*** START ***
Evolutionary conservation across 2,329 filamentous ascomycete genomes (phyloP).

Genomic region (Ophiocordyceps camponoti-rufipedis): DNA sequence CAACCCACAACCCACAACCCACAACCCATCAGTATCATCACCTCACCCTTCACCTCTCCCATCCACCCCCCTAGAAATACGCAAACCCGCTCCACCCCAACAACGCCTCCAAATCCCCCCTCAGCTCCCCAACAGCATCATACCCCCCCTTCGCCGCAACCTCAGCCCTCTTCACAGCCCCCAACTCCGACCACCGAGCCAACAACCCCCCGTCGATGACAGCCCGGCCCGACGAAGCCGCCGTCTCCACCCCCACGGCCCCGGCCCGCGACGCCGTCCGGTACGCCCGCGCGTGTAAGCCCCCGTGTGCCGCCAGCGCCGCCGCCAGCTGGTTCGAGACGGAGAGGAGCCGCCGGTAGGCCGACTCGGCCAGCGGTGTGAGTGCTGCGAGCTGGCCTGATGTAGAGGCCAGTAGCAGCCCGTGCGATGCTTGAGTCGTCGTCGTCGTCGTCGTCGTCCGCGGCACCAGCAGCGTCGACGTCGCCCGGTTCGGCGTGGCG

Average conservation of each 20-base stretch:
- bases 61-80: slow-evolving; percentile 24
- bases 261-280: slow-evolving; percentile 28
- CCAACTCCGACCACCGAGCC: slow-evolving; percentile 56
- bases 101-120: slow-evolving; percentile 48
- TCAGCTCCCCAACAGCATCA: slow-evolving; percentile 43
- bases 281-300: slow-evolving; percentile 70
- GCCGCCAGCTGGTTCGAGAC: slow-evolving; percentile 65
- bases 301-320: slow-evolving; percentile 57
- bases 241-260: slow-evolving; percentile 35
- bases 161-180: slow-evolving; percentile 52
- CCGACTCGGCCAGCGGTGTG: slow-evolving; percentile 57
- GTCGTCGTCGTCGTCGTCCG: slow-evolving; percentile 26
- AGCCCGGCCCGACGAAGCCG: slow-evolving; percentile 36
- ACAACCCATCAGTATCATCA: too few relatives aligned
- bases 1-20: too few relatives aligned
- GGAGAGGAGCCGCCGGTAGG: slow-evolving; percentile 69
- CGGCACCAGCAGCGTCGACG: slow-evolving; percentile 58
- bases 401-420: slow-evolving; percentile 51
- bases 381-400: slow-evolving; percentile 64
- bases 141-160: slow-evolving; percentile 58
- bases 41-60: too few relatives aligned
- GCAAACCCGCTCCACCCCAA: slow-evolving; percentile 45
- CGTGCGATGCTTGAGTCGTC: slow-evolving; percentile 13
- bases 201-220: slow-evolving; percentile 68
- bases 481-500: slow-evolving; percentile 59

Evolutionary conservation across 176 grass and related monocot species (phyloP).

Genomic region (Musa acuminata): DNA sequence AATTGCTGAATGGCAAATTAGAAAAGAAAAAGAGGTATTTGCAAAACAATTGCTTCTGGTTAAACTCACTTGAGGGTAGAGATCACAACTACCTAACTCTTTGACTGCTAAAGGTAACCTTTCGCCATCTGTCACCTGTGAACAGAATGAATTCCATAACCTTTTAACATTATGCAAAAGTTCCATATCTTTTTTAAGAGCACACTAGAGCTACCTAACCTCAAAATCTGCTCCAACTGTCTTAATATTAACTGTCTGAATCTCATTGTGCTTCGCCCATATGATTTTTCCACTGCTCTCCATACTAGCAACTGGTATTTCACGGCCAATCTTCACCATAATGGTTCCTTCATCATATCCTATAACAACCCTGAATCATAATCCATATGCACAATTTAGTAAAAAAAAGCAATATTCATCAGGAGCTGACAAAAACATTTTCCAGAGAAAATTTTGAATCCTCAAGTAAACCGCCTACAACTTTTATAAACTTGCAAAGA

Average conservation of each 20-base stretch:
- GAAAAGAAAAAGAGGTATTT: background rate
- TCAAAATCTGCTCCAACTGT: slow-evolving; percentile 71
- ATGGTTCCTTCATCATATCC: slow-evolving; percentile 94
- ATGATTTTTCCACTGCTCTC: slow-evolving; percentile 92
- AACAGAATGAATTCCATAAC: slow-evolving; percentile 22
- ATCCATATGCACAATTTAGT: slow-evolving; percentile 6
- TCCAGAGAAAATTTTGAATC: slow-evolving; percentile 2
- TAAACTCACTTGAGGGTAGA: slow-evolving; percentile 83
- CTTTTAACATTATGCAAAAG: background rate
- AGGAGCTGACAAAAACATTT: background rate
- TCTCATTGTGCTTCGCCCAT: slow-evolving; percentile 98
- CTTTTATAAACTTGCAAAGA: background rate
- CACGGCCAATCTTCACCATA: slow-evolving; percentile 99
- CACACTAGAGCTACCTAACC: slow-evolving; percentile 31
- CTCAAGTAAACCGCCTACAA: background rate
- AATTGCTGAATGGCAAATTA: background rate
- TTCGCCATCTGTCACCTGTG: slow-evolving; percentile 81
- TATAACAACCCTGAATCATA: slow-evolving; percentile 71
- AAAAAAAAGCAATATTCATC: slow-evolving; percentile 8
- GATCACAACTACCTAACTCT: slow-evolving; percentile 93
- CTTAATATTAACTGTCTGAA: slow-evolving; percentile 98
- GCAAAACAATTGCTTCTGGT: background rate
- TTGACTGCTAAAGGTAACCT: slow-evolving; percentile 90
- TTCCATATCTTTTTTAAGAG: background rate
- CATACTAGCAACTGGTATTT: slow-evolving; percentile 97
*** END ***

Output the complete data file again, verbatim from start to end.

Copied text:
Evolutionary conservation across 2,329 filamentous ascomycete genomes (phyloP).

Genomic region (Ophiocordyceps camponoti-rufipedis): DNA sequence CAACCCACAACCCACAACCCACAACCCATCAGTATCATCACCTCACCCTTCACCTCTCCCATCCACCCCCCTAGAAATACGCAAACCCGCTCCACCCCAACAACGCCTCCAAATCCCCCCTCAGCTCCCCAACAGCATCATACCCCCCCTTCGCCGCAACCTCAGCCCTCTTCACAGCCCCCAACTCCGACCACCGAGCCAACAACCCCCCGTCGATGACAGCCCGGCCCGACGAAGCCGCCGTCTCCACCCCCACGGCCCCGGCCCGCGACGCCGTCCGGTACGCCCGCGCGTGTAAGCCCCCGTGTGCCGCCAGCGCCGCCGCCAGCTGGTTCGAGACGGAGAGGAGCCGCCGGTAGGCCGACTCGGCCAGCGGTGTGAGTGCTGCGAGCTGGCCTGATGTAGAGGCCAGTAGCAGCCCGTGCGATGCTTGAGTCGTCGTCGTCGTCGTCGTCGTCCGCGGCACCAGCAGCGTCGACGTCGCCCGGTTCGGCGTGGCG

Average conservation of each 20-base stretch:
- bases 61-80: slow-evolving; percentile 24
- bases 261-280: slow-evolving; percentile 28
- CCAACTCCGACCACCGAGCC: slow-evolving; percentile 56
- bases 101-120: slow-evolving; percentile 48
- TCAGCTCCCCAACAGCATCA: slow-evolving; percentile 43
- bases 281-300: slow-evolving; percentile 70
- GCCGCCAGCTGGTTCGAGAC: slow-evolving; percentile 65
- bases 301-320: slow-evolving; percentile 57
- bases 241-260: slow-evolving; percentile 35
- bases 161-180: slow-evolving; percentile 52
- CCGACTCGGCCAGCGGTGTG: slow-evolving; percentile 57
- GTCGTCGTCGTCGTCGTCCG: slow-evolving; percentile 26
- AGCCCGGCCCGACGAAGCCG: slow-evolving; percentile 36
- ACAACCCATCAGTATCATCA: too few relatives aligned
- bases 1-20: too few relatives aligned
- GGAGAGGAGCCGCCGGTAGG: slow-evolving; percentile 69
- CGGCACCAGCAGCGTCGACG: slow-evolving; percentile 58
- bases 401-420: slow-evolving; percentile 51
- bases 381-400: slow-evolving; percentile 64
- bases 141-160: slow-evolving; percentile 58
- bases 41-60: too few relatives aligned
- GCAAACCCGCTCCACCCCAA: slow-evolving; percentile 45
- CGTGCGATGCTTGAGTCGTC: slow-evolving; percentile 13
- bases 201-220: slow-evolving; percentile 68
- bases 481-500: slow-evolving; percentile 59

Evolutionary conservation across 176 grass and related monocot species (phyloP).

Genomic region (Musa acuminata): DNA sequence AATTGCTGAATGGCAAATTAGAAAAGAAAAAGAGGTATTTGCAAAACAATTGCTTCTGGTTAAACTCACTTGAGGGTAGAGATCACAACTACCTAACTCTTTGACTGCTAAAGGTAACCTTTCGCCATCTGTCACCTGTGAACAGAATGAATTCCATAACCTTTTAACATTATGCAAAAGTTCCATATCTTTTTTAAGAGCACACTAGAGCTACCTAACCTCAAAATCTGCTCCAACTGTCTTAATATTAACTGTCTGAATCTCATTGTGCTTCGCCCATATGATTTTTCCACTGCTCTCCATACTAGCAACTGGTATTTCACGGCCAATCTTCACCATAATGGTTCCTTCATCATATCCTATAACAACCCTGAATCATAATCCATATGCACAATTTAGTAAAAAAAAGCAATATTCATCAGGAGCTGACAAAAACATTTTCCAGAGAAAATTTTGAATCCTCAAGTAAACCGCCTACAACTTTTATAAACTTGCAAAGA

Average conservation of each 20-base stretch:
- GAAAAGAAAAAGAGGTATTT: background rate
- TCAAAATCTGCTCCAACTGT: slow-evolving; percentile 71
- ATGGTTCCTTCATCATATCC: slow-evolving; percentile 94
- ATGATTTTTCCACTGCTCTC: slow-evolving; percentile 92
- AACAGAATGAATTCCATAAC: slow-evolving; percentile 22
- ATCCATATGCACAATTTAGT: slow-evolving; percentile 6
- TCCAGAGAAAATTTTGAATC: slow-evolving; percentile 2
- TAAACTCACTTGAGGGTAGA: slow-evolving; percentile 83
- CTTTTAACATTATGCAAAAG: background rate
- AGGAGCTGACAAAAACATTT: background rate
- TCTCATTGTGCTTCGCCCAT: slow-evolving; percentile 98
- CTTTTATAAACTTGCAAAGA: background rate
- CACGGCCAATCTTCACCATA: slow-evolving; percentile 99
- CACACTAGAGCTACCTAACC: slow-evolving; percentile 31
- CTCAAGTAAACCGCCTACAA: background rate
- AATTGCTGAATGGCAAATTA: background rate
- TTCGCCATCTGTCACCTGTG: slow-evolving; percentile 81
- TATAACAACCCTGAATCATA: slow-evolving; percentile 71
- AAAAAAAAGCAATATTCATC: slow-evolving; percentile 8
- GATCACAACTACCTAACTCT: slow-evolving; percentile 93
- CTTAATATTAACTGTCTGAA: slow-evolving; percentile 98
- GCAAAACAATTGCTTCTGGT: background rate
- TTGACTGCTAAAGGTAACCT: slow-evolving; percentile 90
- TTCCATATCTTTTTTAAGAG: background rate
- CATACTAGCAACTGGTATTT: slow-evolving; percentile 97